The phrase “once in a lifetime experience” is one that is thrown around too often when describing visits to new places. I’m sure that i’ve personally been guilty of using this phrase when referencing a trip that could easily be replicated with a similar itinerary during a similar time of year. On the other hand, no two experiences are ever exactly the same, so couldn’t you make the argument that every experience is a “once in a lifetime experience?”

My recent visit to Upper Antelope Canyon in Page, Arizona definitely falls into the “not likely to be repeated any time soon” category. First, the canyon is not within a two hour drive of any major metropolis. Furthermore, as the attraction is located on Navajo land, visiting the canyon requires hiring a Navajo guided tour. On top of all that, all but one of these guided tours are during the daytime, so visiting the canyon in the middle of the night, during a new moon with minimal cloud coverage, in the prime star-viewing season of the year would be a difficult experience to repeat.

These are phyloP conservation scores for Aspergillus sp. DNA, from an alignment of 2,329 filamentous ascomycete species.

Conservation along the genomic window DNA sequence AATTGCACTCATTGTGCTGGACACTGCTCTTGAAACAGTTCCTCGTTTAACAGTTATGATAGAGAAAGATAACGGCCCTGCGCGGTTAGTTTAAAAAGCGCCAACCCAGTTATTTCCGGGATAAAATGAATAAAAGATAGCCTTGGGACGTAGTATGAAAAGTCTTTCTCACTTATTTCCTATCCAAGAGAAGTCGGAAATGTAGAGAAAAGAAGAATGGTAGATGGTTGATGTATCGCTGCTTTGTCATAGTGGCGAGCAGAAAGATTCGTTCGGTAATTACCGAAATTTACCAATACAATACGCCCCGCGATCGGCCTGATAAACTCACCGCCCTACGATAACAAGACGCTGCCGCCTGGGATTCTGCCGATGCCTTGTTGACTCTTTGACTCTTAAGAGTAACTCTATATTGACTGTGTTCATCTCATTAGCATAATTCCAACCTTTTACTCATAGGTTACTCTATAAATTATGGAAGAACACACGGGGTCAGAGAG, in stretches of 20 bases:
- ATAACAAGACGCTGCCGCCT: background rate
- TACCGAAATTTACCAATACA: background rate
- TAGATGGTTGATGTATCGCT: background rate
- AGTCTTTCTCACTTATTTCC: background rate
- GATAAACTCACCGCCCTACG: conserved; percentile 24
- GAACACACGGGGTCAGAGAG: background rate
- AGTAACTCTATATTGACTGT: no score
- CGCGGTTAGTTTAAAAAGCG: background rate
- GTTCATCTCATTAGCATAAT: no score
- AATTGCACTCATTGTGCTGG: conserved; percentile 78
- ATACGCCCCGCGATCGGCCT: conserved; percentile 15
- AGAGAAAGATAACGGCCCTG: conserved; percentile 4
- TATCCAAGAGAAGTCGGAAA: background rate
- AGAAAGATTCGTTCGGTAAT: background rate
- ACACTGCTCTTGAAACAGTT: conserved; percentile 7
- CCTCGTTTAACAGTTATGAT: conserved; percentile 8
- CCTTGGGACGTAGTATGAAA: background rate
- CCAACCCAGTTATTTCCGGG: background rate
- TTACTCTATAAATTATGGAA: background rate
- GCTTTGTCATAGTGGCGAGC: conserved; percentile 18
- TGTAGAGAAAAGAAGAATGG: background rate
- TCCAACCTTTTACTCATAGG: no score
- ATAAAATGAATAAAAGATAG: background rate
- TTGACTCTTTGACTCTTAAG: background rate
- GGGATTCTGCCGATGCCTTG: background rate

Despite having reserved my place in the night photography tour, the tour company advises all of its clients that the tour is far from guaranteed, as a cloudy evening would render the stars invisible and that night’s tour cancelled. Arizona’s monsoon season had just begun when I arrived a few days earlier, and my odds at a clear sky seemed pretty bleak that night. I pulled up to an empty parking lot at the tour company’s tent at 8:45pm sharp, navajo time. Despite the fact that the town of Page and the surrounding Navajo territory both reside in Arizona, the Navajo use daylight savings time while the rest of the state does not. Knowing this, all hope was not lost given the empty parking lot of the tour group, and sure enough, a clock mounted to the wall of the tent indicated 7:45pm and that this tour group actually used arizona time. I drove around for a bit, returning an hour later, this time, the lights of a pickup truck parked in the lot indicated that this tour was happening after all.